Boston-based nonprofit American Student Assistance has 13 tips for students and their families planning out how to pay for college.
Living at home instead of on campus
While you might miss out on some of the undergraduate ‘college experience’ by commuting, you improve your chances to live independently instead of living at home after graduation because of your student debt. Consider it a small sacrifice for greater financial freedom and independence in your 20s.
For parents: Don’t forget about your other children
Keep in mind younger children and their potential college choices when reviewing the current year’s financial aid award. Don’t blow the budget on one child if you anticipate paying college costs for multiple children.
Consider a gap year
Students who complete a term of national service in an approved AmeriCorps program can earn the equivalent of the maximum Pell Grant – regardless of their income level. An additional bonus: many colleges match the award.
Maybe you’ll even get your picture taken with Jason Bateman like this AmeriCorps member did.
Remember college is multi-year commitment
Remember to multiply your award by four (or sometimes more) years as an estimate for your full undergraduate education cost. If you are receiving $5,000 in loans in your first year, you will likely need to borrow at least $20,000 or more by the time you graduate.
Estimate monthly student loan payments
Now that you have an estimated total debt at college graduation, you can get an idea of what your monthly payments will be. Use online tools (free registration required) to compare various repayment plans, and consider the salary required to make your payments consistently.
Federal before private
Federal direct education loans have repayment options and other rights for borrowers that private loans may not have. Explore all federal loan options before taking out private loans, and if you co-sign for a private loan, find out the necessary repayment requirements to remove yourself as a co-signer.
Be open to transferring schools
Assess your ability to pay for a particular school every summer. If the numbers don’t add up, don’t be afraid to shift course and transfer to a less-expensive school.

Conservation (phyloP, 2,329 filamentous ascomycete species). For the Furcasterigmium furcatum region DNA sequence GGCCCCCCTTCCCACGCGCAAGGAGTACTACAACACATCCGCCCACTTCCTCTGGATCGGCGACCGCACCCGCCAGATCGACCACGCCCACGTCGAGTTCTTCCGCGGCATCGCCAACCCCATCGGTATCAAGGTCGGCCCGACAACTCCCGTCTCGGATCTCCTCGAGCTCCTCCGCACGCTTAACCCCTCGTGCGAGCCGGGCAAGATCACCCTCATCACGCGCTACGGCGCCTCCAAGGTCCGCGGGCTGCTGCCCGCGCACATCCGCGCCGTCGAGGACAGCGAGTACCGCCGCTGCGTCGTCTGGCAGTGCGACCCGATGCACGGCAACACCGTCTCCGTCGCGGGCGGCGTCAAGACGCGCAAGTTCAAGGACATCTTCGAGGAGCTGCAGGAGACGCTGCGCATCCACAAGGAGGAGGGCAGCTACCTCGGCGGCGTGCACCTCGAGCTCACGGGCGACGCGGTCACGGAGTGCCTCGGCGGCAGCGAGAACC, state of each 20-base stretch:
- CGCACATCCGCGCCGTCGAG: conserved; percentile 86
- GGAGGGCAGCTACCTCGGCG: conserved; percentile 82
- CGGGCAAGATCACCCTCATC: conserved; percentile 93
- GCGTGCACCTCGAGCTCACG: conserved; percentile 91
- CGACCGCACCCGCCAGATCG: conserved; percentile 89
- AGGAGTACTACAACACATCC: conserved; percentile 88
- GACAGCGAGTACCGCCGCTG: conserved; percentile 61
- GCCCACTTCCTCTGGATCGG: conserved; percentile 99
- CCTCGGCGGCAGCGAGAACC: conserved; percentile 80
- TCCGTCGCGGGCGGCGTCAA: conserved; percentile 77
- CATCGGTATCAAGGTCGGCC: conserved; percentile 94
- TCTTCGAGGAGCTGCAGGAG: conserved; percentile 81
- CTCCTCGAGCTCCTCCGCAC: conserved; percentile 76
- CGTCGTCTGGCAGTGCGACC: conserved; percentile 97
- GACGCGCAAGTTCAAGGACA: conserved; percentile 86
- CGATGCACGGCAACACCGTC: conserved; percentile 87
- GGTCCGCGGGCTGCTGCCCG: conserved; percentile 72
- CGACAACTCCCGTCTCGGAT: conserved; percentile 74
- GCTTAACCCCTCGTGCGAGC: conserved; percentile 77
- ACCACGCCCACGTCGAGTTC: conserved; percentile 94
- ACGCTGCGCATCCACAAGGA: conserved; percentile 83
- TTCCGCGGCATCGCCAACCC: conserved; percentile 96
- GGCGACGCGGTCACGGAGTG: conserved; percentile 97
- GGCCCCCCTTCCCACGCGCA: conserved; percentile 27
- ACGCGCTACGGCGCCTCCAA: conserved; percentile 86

Understand how federal work study works
This isn’t free money, and it won’t come off your tuition bill; it’s like an offer to apply for a job on campus. You will need to put the leg work in to make the money, so it may be helpful to ask what the job search is like on-campus.
Know merit aid requirements
Many merit scholarships will require you to meet certain academic standards to continue to receive funding each year. Make sure you understand what these requirements are, whether it’s maintaining a minimum GPA, staying enrolled at least half-time, or sticking with a particular academic program.
One-time vs. recurring awards
Some schools will offer what seem to be large scholarships, but check to see if they are for each year or will be disbursed over the course of four years. There is a big difference between a $40,000 scholarship each year and a $40,000 scholarship where you receive $10,000 each year.
Renewable vs. front-loaded awards
Not all financial aid is for all four years; some schools will award freshmen more merit aid, but then decrease it in subsequent years. Make sure you know what aid is available annually to you and which isn’t.
Don’t be afraid to appeal
You can request more money if the financial aid award just isn’t enough but be prepared to show documentation of why, such as job loss or high medical expenses. An appeal won’t always award more money, but it doesn’t hurt to try and you won’t lose any aid by doing so.
Chat with a professional
Stop by any of the American Student Assistance College Planning Centers for free help reading your financial aid award.
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